Log in

No account? Create an account
02 August 2014 @ 10:16 pm
Book Review: The Brothers Cabal by Jonathan L. Howard  
Post-defending my proposal, I've done a lot of sleeping and eating and some reading. I did some writing as well but while I set out to write more MCU fic that finally had Steve and Bucky say more than two lines each, I somehow ended up writing what looks to be another ficlet starring Zola and his daemon, Acantha. I get the uncomfortable feeling that Zola is becoming my rock when writing in the MCU verse.

Anyway, in between all of that, I read an advance copy of the newest installment in the Johannes Cabal series. I'd read and reviewed the first book in the series, Johannes Cabal, Necromancer (spoilers in the comments section) and thought at the time it was like a warped version of Hrothbert of Bainbridge. However, now I feel like I envision Johannes as the awful lovechild between Bainbridge and Sherlock. *shudder*

I gave up on the 2nd book of the series as I found it rather dull but did read the 3rd one, Johannes Cabal and the Fear Institute which was okay. I probably would have stopped there but the title of the latest book promised the return of my favorite character from the first novel, Johannes' older brother, Horst. While Johannes may be a lot like Sherlock (obsessive, genius, dismissive, impatient, rather sociopathic), Horst is most definitely not like Mycroft. While Horst is a vampire (there was a mishap thanks to Johannes), he's a pretty affable fellow. Very polite, socially deft, and who at heart is a good person which has long stopped him from ever killing anyone. At the start of the novel, he and Johannes are reunited after Horst is resurrected from his death in book 1 (he's still a vampire, though) by some shady group who wants Horst's help with some oncoming evil. In order to fulfill his mission, Horst needs his brother who is more of an expert on things related to evil.

As I said, I would have been fine never returning to the Cabal series except Horst was my favorite character in book 1 and his interactions with Johannes were about the only times I liked the main character. In that sense, Horst is like the John Watson of the series. He humanizes Johannes who is so hellbent on achieving the secret to cheating death that he does some pretty terrible things with nary a regretful thought. Yes, Johannes saves some lives here or there but those tend to be side outcomes of some other major goal he was trying to accomplish. The only times Johannes shows a shred of true affection for anyone it's toward Horst whom he clearly loves with all his whatever passes for a heart in his case. So you can imagine how tough it was to deal with him in books 2 and 3 when Horst was a pile of ashes.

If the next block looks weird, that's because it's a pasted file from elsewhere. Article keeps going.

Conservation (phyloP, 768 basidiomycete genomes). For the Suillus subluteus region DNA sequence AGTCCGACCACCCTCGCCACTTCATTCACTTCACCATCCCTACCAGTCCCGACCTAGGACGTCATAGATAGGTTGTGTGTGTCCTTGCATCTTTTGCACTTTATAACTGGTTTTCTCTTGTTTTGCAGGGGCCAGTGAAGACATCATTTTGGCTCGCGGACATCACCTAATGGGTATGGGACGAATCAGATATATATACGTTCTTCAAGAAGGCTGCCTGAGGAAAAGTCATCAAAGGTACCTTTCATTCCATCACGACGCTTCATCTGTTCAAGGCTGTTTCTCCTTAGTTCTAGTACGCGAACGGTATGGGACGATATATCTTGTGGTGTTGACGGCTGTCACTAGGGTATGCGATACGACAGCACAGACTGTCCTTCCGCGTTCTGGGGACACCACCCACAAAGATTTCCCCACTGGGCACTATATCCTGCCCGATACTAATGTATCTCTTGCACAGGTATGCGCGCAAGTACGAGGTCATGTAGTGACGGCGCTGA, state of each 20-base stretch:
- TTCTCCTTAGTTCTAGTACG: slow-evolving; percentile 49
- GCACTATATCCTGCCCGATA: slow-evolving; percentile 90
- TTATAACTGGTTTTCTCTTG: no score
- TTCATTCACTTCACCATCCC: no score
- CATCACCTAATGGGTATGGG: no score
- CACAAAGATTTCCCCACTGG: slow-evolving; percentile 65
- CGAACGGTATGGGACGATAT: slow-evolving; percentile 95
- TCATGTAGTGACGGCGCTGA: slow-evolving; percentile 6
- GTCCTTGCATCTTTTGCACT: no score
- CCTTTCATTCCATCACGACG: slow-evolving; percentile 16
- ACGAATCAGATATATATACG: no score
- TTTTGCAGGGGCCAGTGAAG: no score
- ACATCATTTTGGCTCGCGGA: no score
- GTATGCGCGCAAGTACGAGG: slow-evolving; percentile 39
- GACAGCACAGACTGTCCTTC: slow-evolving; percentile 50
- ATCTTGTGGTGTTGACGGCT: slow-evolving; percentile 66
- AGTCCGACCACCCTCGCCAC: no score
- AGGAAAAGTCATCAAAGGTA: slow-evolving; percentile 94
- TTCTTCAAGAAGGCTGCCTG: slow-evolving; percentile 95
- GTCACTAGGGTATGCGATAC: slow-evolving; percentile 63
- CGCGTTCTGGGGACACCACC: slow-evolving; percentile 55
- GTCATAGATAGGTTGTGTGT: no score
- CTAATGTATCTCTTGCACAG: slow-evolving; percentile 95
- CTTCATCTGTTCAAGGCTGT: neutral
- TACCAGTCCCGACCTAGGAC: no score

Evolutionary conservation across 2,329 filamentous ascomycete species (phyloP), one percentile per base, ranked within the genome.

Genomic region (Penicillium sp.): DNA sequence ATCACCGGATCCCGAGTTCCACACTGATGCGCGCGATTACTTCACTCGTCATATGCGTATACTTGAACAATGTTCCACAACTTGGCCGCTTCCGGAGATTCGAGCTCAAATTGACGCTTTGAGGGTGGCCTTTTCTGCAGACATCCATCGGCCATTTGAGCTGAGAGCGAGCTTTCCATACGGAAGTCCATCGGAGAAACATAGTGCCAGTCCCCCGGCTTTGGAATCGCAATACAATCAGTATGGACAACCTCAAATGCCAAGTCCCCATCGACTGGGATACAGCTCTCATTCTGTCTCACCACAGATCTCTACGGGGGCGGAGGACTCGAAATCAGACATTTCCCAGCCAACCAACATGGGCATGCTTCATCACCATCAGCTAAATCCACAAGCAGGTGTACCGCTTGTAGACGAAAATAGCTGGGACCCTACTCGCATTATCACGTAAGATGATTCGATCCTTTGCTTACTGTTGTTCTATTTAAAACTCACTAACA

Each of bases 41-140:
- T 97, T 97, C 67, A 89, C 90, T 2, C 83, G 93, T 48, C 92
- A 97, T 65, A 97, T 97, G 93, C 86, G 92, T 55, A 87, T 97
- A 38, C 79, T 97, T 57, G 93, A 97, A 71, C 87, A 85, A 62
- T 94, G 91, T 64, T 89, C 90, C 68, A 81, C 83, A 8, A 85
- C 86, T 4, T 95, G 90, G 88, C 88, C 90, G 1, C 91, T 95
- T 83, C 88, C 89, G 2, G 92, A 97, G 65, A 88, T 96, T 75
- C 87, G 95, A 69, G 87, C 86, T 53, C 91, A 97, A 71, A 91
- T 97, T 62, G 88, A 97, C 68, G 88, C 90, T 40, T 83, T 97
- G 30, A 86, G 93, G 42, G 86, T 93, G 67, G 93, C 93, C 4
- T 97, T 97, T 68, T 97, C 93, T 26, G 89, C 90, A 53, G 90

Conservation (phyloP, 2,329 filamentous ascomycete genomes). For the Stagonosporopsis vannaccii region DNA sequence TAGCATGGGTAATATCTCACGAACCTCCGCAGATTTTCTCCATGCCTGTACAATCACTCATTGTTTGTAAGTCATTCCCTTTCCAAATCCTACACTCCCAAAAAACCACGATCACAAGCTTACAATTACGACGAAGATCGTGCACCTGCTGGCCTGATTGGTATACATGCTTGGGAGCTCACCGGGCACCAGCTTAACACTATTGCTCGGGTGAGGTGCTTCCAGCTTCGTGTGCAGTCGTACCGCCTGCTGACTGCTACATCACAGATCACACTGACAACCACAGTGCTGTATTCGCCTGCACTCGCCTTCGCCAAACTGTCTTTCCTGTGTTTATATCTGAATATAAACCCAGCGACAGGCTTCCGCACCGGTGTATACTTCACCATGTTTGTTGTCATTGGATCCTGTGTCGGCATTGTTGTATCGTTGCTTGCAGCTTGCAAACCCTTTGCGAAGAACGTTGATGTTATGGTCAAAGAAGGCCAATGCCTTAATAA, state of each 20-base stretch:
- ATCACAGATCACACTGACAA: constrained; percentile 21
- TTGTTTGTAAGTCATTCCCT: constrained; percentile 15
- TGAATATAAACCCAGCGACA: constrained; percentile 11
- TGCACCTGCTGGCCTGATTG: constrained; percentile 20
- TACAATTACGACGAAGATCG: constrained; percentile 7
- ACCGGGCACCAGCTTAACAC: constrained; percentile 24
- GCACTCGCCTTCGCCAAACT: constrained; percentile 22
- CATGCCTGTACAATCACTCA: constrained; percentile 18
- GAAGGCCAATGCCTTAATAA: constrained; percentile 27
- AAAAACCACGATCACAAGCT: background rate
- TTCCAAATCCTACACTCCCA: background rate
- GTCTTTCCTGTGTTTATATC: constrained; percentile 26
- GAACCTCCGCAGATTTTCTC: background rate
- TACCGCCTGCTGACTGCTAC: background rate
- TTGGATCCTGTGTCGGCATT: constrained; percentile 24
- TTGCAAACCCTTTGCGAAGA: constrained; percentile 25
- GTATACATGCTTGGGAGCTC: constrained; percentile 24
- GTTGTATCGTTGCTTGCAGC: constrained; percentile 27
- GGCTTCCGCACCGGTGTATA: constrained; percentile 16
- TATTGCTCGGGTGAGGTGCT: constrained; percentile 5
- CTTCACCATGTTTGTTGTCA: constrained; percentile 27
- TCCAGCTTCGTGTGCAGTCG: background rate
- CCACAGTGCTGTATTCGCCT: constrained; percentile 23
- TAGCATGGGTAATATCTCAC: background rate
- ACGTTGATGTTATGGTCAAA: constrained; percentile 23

However, now the Cabal brothers are reunited and on a mission of sorts. Unfortunately, more than half of this book is us finding out what Horst has been up to since being resurrected and before reuniting with Johannes. And while Horst is a charming character by himself, this format robbed the book of its greatest asset which is having the brothers interact. Both characters are at their best when juxtaposed against one another, especially since the last time they were together, Johannes has grudgingly slid a little closer to becoming a better person while Horst has slid closer to becoming the bloodthirsty monster everyone keeps expecting him to be. I was really hoping the novel would focus more on this along with some more in depth information regarding the Cabal family. But instead we got a lot of plot. And while plot isn't ever a bad thing, it can start to feel tedious when there isn't even characterization to balance it out and when the writer isn't quite good enough to make the plot rise above "eh, okay."

I can't really recommend the series at this point (clearly) and while there are some very good one liners throughout the novel, I feel you can probably just find those online rather than having to commit to the book. I did enjoy seeing a little bit of the Cabal sibling dynamics again. Particularly how despite his reputation of being a rather frightening necromancer, Horst still treats Johannes like a little brother. While the 4th installment closed with clearly an opening for a follow up, I think with my disappointment with this novel I'll finally say farewell to Johannes Cabal, necromancer.